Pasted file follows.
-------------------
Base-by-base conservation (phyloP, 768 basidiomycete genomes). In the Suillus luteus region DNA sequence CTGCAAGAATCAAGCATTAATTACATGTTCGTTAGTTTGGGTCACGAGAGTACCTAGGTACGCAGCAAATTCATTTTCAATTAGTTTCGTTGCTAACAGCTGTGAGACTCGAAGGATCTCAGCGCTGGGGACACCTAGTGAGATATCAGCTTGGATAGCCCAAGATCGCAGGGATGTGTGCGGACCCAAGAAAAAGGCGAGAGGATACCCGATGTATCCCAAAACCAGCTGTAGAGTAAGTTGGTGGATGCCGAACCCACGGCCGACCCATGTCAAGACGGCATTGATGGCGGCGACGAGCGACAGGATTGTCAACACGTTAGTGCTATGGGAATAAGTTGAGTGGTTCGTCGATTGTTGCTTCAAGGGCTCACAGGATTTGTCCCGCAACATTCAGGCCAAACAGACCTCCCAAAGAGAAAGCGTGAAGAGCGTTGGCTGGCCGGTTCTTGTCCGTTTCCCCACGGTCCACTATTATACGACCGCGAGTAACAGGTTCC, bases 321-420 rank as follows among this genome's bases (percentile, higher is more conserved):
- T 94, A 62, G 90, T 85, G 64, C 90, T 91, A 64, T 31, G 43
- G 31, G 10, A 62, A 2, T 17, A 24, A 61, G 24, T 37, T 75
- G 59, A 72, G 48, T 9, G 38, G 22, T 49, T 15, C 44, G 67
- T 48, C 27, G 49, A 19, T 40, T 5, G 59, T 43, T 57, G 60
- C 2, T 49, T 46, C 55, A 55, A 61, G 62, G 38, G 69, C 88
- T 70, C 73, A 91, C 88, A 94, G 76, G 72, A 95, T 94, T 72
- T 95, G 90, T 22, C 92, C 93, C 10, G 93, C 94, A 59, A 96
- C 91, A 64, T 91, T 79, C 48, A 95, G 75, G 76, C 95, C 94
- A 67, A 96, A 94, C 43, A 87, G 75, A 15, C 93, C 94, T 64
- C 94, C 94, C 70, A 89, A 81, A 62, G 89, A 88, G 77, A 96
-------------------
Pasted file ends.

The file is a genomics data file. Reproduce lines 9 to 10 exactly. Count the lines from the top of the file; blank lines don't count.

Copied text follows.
- C 91, A 64, T 91, T 79, C 48, A 95, G 75, G 76, C 95, C 94
- A 67, A 96, A 94, C 43, A 87, G 75, A 15, C 93, C 94, T 64